Getting better isn’t linear. There will be days when you will feel as though someone has picked you up from a hard-fought point in your recovery and thrown you backwards. The tears will be close to the surface; your heart will hurt. But you won’t have fallen as far as it feels, and it will be just that little bit easier to get back up. 

Asking for support when you need it, and accepting it when it’s offered, is one of the bravest things you can do.

If you feel as though you’ve lost your hope, let others carry it for you. Let your family and your friends and your doctor, psychologist, psychiatrist (or whichever professional you’re engaged with) hold it for safekeeping. Let them believe that you’ll get well. Eventually, you’ll believe it too. 

At times, you’ll wonder when you’ll start to feel like yourself again. And the truth is that you won’t. Not completely, anyway. You can’t help but come through to the other side of perinatal mental illness – or motherhood, really – changed. You’ll see the world differently. It’s hard to explain, because it will vary for everyone, but I hope you’ll find there’s a richness to life, an appreciation of the simple pleasures and a knowledge of the rhythm of sadness. And that this knowledge and appreciation builds resilience and a steely inner strength you’ll draw on for years to come.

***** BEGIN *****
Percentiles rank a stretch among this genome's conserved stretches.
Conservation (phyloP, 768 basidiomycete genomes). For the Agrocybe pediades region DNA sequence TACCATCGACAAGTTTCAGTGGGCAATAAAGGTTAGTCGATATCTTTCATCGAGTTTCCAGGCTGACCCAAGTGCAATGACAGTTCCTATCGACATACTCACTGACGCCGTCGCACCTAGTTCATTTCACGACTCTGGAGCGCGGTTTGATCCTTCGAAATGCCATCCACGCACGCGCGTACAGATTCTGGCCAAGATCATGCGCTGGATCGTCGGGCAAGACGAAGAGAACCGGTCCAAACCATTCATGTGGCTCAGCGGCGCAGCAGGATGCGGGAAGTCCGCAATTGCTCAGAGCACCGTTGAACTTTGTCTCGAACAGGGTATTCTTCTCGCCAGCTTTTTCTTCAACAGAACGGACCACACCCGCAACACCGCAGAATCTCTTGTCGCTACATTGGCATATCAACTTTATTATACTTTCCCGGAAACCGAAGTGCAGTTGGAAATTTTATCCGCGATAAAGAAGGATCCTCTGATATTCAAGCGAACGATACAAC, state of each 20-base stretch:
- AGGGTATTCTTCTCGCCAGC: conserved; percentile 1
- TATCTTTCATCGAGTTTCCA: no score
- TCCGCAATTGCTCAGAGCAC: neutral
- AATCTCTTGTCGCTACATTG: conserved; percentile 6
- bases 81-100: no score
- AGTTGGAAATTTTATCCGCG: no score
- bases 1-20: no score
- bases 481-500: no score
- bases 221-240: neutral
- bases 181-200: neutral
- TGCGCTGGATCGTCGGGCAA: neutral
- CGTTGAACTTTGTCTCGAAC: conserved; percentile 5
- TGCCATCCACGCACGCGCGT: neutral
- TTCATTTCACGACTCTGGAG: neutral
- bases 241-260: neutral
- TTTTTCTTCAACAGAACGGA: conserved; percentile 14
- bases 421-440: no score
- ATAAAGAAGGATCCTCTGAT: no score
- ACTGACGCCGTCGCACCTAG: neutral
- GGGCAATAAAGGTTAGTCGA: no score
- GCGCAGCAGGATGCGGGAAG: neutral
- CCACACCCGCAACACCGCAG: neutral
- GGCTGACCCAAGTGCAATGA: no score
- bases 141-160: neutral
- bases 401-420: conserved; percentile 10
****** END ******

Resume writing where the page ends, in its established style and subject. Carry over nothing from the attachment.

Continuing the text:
Ariane's memoir is out now

At some point, as you start to feel better, you’ll realise just how unwell you have been. With the clarity of recovery comes a deep and incredibly painful awareness of the time you’ve lost. The grief may take you by surprise. But the sadness will lessen gradually as you seize the present – and as you look to the future with hope and health. 

You will fall in love with life again. It will happen slowly and then, one day, you’ll be dancing with your little one in the lounge room, or swimming in the ocean, or tasting coffee – actually tasting it instead of gulping it down – and you’ll smile and know that you’re getting there. 

And you will get there. Let me hold that hope for you.


This is an edited extract from Because I’m Not Myself, You See by Ariane Beeston, Black Inc, $29.75.

If you need help, or you’re concerned about a friend or relative, reach out to PANDA here or on 1300 726 306, or call Lifeline Australia on 13 11 14 for 24-hour crisis support


BY Ariane Beeston

Ariane is a former psychologist and DoCS case worker, who now works as the communications and content manager for The Centre of Perinatal Excellence (COPE). I'm Not Myself, You See is her first book